ST. PETE BEACH — The Pinellas County Sheriff's Office shifted its search and rescue mission for a 21-year-old college student and the boat mate who tried to rescue him to a recovery late Friday morning.
The decision came the morning after the U.S. Coast Guard decided to call off its search for the missing men, who were swept away by a current in the Gulf of Mexico near Pass-A-Grille on Tuesday night.
On Friday morning the Sheriff's Office deployed three vessels and its helicopter "the Eagle" as they searched for 21-year-old Colorado State University student Jie Luo, of China, and Andrew Dillman, 27, of New York.
The Florida Fish and Wildlife Conservation commission is still assisting, said Sgt. Spencer Gross with the Sheriff's Office.
"We are hopeful we can still locate them," he said.
Deputies will search through the weekend until dusk on Sunday using their flight and marine units as well as their dive team and land patrols.
If the men still are not found by the end of the weekend, the Sheriff's Office will continue extra patrols by land and water. The flight unit will do "spot checks" when available.
The Coast Guard ended its search before 8 p.m. on Thursday.
For three days, helicopters flew above the gulf while boats scoured the waters as three to four local agencies hoped to find the two men who were on board a charter boat rented by 15 students, including Jie.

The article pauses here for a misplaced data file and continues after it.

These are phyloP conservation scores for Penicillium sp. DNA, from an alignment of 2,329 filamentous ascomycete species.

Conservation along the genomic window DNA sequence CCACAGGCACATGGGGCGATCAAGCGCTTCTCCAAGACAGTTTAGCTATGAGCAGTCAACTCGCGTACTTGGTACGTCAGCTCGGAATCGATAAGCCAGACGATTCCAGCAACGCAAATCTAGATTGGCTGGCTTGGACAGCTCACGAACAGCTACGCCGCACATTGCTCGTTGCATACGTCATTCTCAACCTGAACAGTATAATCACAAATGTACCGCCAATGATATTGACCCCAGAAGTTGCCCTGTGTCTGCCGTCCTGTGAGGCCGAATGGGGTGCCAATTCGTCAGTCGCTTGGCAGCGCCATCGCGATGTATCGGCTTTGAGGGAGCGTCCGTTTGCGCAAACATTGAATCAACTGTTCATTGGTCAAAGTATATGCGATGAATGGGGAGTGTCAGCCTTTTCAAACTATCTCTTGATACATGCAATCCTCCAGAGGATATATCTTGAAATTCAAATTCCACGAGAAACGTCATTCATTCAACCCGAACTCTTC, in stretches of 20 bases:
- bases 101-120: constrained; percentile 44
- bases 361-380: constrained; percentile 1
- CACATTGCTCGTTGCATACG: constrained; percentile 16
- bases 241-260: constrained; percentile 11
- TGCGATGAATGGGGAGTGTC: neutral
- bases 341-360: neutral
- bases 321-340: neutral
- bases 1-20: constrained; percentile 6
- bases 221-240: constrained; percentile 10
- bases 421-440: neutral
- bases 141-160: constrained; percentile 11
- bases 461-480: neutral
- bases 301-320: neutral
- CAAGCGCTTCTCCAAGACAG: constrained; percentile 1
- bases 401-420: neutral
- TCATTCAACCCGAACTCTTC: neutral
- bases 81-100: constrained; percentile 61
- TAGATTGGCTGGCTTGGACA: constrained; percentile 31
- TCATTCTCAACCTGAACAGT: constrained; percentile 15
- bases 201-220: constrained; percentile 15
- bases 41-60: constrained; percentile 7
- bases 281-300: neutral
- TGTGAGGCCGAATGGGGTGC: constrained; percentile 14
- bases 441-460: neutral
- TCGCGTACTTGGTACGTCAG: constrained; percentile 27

Up until Friday morning, the Coast Guard said there were 39 searches totaling 80 aircraft and surface hours that covered more than 1,577 square miles — an area larger than the state of Rhode Island.
"Our thoughts and prayers go out to the family and friends of Jie Luo and Andrew Dillman," said Coast Guard Capt. Holly Najarian in a prepared statement. "Suspending a search is the most difficult decision I have to make in my position, and despite our best efforts, we were unable to reunite Andrew and Jie with their families."
Jie was on the charter boat — the Jaguar — on Tuesday with other Chinese international students from his university. The group planned a spring break trip based in Orlando, but spent $2,000 for a cruise around the gulf leaving from St. Petersburg.
When waters were too harsh to go out deep into the water, the captain of the boat, Todd Davis, anchored near Shell Key.
What happened next is unclear: The students say they asked to go in the water and Davis did not tell them it wouldn't be safe. Five students jumped from the boat into the frigid water a total of three times, deputies said. Davis told deputies he did, in fact, tell the students that going into the water wasn't safe.
After the students' last trip into the water, Jie appeared fatigued and struggled to swim back to the boat. Dillman jumped in the water in an attempt to save him.
Then the students and crew members on the 71-foot Sea Ray charter boat watched as a current carried the two men out into the gulf.
Davis said he couldn't get his anchor up quick enough to get to them.
Jie is a senior in business who planned to graduate next year with a degree in finance and real estate. Dillman works for Florida Yacht Charter and posted photos to Facebook showing off his job: days spent on big boats on Florida's beautiful waters.
"We're just keeping our hopes up," said his younger sister, Shelby Dillman, 24, earlier this week. "We're just staying positive."
Contact Sara DiNatale at firstname.lastname@example.org. Follow @sara_dinatale.